CIAB Study Says Many Commercial Interests Not Buying Terrorism Coverage

March 24, 2003

Insurers are offering terrorism coverage, but many buildings, businesses and other commercial interests across the United States are not buying the insurance because they do not consider themselves targets of terrorism, the cost is too high or both, according to a special terrorism insurance survey conducted by The Council of Insurance Agents and Brokers (CIAB).

Brokers noted, however, that in the days leading up to the war in Iraq, more businesses were buying coverage out of fear that terrorists may retaliate for U.S. actions in that region.

Nearly 60 percent of brokers responding to the survey said fewer than 10 percent of their small commercial property/casualty accounts and fewer than 20 percent of medium-sized accounts have purchased terrorism coverage offered to them by insurance carriers. Of the brokers handling large accounts, 48 percent said fewer than one in five of the biggest customers have bought terrorism coverage.

The CIAB survey, conducted in the same manner as The Council’s quarterly report on commercial property/casualty market trends, also provides the first national sampling of the cost of terrorism coverage. Most of the small and medium accounts are being assessed 10 percent of premium, while large accounts typically are paying 20 percent of premium or less.

The Council represents the top tier of the nation’s insurance brokers who collectively write 80 percent of the commercial property/casualty premiums annually.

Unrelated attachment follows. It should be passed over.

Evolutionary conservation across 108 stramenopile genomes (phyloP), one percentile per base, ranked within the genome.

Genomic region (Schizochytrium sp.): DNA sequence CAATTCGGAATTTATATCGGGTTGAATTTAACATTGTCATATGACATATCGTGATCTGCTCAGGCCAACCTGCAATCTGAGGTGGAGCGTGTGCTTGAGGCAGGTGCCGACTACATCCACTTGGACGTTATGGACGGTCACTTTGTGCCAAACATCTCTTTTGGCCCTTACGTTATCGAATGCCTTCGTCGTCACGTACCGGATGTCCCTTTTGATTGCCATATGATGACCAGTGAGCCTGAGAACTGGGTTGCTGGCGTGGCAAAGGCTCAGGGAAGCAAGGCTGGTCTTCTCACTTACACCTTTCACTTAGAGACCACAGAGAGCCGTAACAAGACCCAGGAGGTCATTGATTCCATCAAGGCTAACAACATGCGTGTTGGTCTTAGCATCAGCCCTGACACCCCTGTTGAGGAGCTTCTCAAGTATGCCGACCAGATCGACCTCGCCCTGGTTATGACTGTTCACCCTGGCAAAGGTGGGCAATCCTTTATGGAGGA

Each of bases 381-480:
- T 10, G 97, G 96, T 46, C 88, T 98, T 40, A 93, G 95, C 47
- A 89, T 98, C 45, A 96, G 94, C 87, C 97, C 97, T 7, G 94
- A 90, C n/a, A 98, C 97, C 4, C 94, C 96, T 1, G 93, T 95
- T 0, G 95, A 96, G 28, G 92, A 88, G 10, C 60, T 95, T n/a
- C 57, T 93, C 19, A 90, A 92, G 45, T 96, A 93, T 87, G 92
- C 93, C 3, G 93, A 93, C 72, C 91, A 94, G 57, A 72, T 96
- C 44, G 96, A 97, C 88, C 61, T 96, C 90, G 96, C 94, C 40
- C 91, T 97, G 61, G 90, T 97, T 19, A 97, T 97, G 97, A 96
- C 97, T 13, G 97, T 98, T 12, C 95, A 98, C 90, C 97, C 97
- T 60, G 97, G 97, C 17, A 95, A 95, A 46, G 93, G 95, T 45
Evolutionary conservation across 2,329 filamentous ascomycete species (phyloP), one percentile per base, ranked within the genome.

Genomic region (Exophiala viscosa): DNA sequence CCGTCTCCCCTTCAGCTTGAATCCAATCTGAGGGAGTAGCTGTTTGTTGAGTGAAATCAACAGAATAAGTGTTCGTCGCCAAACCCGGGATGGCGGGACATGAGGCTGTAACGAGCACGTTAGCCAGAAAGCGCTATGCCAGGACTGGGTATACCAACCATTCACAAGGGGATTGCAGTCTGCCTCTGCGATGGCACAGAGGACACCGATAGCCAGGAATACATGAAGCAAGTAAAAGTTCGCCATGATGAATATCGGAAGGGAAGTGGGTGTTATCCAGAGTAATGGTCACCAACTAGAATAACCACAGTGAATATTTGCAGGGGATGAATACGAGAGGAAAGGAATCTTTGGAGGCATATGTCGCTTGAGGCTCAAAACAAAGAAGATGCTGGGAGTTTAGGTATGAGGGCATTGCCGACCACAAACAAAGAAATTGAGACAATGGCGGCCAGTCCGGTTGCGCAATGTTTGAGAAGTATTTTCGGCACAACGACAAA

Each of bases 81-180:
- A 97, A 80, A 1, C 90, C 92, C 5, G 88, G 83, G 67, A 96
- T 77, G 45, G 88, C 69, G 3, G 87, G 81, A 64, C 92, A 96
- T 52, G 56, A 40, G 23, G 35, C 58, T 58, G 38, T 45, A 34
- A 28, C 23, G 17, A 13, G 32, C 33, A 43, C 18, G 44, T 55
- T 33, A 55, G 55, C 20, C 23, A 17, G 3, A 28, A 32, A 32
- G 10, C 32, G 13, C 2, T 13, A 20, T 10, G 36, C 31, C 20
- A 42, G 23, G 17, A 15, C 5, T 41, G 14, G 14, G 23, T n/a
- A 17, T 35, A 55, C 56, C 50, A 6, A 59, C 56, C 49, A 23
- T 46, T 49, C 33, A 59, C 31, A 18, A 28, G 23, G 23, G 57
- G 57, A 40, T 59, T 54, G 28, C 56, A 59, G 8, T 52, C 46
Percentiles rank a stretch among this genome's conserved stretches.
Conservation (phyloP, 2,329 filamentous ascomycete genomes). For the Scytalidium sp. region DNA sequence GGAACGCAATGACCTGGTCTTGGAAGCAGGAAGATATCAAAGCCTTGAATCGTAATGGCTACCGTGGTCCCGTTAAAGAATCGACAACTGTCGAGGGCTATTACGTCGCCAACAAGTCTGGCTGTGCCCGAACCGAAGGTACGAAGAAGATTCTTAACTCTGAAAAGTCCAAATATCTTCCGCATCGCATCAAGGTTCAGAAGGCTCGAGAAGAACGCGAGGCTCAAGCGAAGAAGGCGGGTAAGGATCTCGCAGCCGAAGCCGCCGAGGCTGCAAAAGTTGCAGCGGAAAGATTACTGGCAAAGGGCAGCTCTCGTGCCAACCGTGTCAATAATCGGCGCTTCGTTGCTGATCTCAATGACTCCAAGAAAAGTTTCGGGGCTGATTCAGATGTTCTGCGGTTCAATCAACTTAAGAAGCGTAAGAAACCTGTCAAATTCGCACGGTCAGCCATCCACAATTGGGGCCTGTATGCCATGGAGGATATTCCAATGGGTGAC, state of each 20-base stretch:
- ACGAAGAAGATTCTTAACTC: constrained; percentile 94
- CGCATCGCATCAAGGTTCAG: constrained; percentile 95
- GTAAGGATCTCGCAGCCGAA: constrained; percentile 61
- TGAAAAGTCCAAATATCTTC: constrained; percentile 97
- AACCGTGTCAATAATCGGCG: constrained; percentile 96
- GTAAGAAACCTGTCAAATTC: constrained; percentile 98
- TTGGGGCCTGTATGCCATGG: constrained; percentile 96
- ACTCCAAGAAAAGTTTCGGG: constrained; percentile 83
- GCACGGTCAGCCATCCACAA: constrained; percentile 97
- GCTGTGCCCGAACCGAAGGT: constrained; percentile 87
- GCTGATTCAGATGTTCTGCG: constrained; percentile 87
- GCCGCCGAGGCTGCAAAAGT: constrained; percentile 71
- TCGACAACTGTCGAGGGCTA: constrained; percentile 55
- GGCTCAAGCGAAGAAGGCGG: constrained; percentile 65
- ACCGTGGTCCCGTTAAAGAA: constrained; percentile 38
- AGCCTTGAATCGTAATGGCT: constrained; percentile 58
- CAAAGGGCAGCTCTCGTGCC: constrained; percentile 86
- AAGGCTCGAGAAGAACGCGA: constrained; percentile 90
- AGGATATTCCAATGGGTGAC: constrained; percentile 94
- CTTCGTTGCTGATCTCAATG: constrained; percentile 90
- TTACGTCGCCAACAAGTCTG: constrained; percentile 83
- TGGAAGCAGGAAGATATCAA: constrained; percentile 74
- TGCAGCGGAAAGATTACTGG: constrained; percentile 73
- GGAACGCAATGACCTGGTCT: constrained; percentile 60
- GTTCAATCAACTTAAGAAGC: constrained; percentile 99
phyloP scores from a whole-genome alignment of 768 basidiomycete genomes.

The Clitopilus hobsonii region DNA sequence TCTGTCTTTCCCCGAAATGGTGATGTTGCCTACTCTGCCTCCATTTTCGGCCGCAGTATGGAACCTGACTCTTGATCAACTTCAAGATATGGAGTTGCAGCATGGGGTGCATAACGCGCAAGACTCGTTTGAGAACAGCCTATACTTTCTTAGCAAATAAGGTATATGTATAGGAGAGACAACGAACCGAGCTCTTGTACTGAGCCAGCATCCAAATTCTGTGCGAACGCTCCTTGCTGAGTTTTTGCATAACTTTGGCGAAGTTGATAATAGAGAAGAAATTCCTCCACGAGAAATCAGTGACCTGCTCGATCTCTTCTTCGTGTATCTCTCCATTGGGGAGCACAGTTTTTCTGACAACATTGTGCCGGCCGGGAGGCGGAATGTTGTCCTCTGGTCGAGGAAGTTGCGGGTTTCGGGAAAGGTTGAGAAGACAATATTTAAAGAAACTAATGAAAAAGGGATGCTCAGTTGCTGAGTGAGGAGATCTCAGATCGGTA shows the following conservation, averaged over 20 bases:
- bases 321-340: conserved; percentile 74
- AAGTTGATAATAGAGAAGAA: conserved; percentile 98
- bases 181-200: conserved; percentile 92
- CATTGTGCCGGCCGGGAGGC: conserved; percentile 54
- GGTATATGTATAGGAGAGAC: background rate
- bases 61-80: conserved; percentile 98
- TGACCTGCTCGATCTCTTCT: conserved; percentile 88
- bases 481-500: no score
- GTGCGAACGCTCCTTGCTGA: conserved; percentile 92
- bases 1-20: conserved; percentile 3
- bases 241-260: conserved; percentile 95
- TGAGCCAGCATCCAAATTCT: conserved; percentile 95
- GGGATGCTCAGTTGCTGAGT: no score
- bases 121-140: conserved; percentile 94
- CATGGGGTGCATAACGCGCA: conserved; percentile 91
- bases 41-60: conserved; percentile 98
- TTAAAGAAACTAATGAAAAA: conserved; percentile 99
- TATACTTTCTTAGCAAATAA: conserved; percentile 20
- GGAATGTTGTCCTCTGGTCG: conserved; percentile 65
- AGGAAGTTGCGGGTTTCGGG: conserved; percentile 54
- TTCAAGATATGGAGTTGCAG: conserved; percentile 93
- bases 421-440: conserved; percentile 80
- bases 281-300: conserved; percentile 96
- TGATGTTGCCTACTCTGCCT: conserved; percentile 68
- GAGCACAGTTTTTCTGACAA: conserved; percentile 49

Council president Ken Crerar said responses of brokers to a number of open-ended questions indicate that despite the passage of the federal terrorism insurance backstop at the end of last year, there are some significant gaps in terrorism coverage around the country.

“On balance, the market is significantly more stable with the Terrorism Risk Insurance Act (TRIA) than without it. However, cost and availability of coverage remain key issues,” Crerar said. “Small, relatively low-profile accounts seem to be able to find terrorism coverage at a reasonable cost, but many are opting not to buy it because they don’t think they are at risk. On the other hand, some of the riskier operations, with real exposures, choose to do without coverage because of the cost.”

“There are a number of market challenges that remain,” Crerar noted. “The full set of regulations for TRIA implementation are not yet in place. We have been operating for several months under the threat of a war that has now begun, and insurers still face significant financial risk under the legislation. So it is not altogether surprising that gaps in coverage continue to exist. We will watch the marketplace closely in coming months and expect more stability and predictability in time.”

The Council’s survey indicates that while carriers want to take advantage of the higher rates now being charged for commercial property/casualty insurance, they don’t particularly want the added exposure to perceived terrorist targets.

Listed as problem areas were virtually every major metropolitan area including New York, San Francisco, Los Angeles, Washington, DC, and its suburbs, Boston, Baltimore, Chicago, Atlanta, Miami, Orlando, Tampa, Philadelphia, Denver, Seattle, Dallas, Houston, Oklahoma City and Tulsa.

Structures, businesses and locations listed as encountering problems securing terrorism coverage included some of the most highly visible properties: marine and petroleum storage terminals, petrochemical plants, nuclear plants and biotechnology firms; large office buildings and mercantile centers; trophy buildings; hospitals, government buildings and military bases; bridges; stores, hotels and restaurants in city centers; high rise apartments and skyscrapers; stadiums, concert halls and convention centers; and high-profile businesses, such as technology firms and military contractors.

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